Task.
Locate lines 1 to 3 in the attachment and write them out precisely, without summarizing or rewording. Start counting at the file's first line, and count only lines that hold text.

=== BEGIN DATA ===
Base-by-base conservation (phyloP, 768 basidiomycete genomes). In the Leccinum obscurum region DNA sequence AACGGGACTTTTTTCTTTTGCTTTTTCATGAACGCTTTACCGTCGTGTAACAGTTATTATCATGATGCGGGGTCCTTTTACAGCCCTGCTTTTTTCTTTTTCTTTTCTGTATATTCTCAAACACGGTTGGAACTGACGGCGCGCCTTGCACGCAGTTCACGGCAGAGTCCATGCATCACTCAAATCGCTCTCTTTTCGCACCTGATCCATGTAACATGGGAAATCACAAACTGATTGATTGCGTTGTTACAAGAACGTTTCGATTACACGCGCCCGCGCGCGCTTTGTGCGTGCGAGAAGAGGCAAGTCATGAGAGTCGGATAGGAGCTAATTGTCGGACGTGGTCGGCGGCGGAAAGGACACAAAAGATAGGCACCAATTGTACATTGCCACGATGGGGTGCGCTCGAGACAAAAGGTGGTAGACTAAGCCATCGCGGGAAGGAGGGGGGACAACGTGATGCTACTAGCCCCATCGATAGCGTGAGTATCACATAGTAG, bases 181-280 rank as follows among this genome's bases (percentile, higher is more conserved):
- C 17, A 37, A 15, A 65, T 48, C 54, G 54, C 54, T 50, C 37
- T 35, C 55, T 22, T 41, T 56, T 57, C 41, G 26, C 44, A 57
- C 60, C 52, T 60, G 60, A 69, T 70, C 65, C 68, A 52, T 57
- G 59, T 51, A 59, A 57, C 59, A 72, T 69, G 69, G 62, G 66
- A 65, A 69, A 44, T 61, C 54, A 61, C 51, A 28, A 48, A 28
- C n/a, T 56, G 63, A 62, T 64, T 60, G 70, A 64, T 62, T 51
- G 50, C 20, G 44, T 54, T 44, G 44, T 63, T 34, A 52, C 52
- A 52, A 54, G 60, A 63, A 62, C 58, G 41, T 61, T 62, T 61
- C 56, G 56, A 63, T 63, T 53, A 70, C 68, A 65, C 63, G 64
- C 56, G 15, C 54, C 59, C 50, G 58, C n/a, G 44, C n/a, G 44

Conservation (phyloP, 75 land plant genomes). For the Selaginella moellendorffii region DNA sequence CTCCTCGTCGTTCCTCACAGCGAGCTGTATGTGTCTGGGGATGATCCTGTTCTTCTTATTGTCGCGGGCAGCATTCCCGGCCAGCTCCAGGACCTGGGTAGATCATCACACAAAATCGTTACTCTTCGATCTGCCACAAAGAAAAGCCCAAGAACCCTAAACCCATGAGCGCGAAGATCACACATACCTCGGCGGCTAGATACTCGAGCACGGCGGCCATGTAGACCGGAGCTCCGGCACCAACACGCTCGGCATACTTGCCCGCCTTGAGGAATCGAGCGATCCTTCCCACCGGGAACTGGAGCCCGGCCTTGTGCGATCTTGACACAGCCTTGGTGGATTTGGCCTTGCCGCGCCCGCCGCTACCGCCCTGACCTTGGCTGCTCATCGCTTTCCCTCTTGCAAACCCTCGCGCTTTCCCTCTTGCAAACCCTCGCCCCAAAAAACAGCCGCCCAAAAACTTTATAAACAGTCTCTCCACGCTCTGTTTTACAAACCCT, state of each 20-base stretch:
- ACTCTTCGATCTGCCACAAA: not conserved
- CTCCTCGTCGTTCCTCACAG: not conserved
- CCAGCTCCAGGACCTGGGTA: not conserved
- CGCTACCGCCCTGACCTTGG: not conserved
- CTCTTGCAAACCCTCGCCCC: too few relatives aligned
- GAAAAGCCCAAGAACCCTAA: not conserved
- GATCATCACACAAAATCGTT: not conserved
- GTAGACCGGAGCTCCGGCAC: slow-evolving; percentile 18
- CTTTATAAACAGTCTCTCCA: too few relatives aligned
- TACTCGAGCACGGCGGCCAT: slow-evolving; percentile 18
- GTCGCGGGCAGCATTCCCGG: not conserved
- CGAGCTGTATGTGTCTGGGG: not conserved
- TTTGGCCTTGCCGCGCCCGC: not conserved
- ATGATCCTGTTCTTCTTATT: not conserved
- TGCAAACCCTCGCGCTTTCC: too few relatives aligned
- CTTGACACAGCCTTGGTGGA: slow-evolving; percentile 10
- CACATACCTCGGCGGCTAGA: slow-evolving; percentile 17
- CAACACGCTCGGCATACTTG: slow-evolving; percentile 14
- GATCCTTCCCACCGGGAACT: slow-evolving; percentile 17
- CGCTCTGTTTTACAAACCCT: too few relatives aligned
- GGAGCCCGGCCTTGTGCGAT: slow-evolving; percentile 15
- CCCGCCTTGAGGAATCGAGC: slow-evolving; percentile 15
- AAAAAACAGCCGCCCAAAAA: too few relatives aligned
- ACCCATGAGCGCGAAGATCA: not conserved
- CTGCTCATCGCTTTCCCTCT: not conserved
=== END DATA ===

Base-by-base conservation (phyloP, 768 basidiomycete genomes). In the Leccinum obscurum region DNA sequence AACGGGACTTTTTTCTTTTGCTTTTTCATGAACGCTTTACCGTCGTGTAACAGTTATTATCATGATGCGGGGTCCTTTTACAGCCCTGCTTTTTTCTTTTTCTTTTCTGTATATTCTCAAACACGGTTGGAACTGACGGCGCGCCTTGCACGCAGTTCACGGCAGAGTCCATGCATCACTCAAATCGCTCTCTTTTCGCACCTGATCCATGTAACATGGGAAATCACAAACTGATTGATTGCGTTGTTACAAGAACGTTTCGATTACACGCGCCCGCGCGCGCTTTGTGCGTGCGAGAAGAGGCAAGTCATGAGAGTCGGATAGGAGCTAATTGTCGGACGTGGTCGGCGGCGGAAAGGACACAAAAGATAGGCACCAATTGTACATTGCCACGATGGGGTGCGCTCGAGACAAAAGGTGGTAGACTAAGCCATCGCGGGAAGGAGGGGGGACAACGTGATGCTACTAGCCCCATCGATAGCGTGAGTATCACATAGTAG, bases 181-280 rank as follows among this genome's bases (percentile, higher is more conserved):
- C 17, A 37, A 15, A 65, T 48, C 54, G 54, C 54, T 50, C 37
- T 35, C 55, T 22, T 41, T 56, T 57, C 41, G 26, C 44, A 57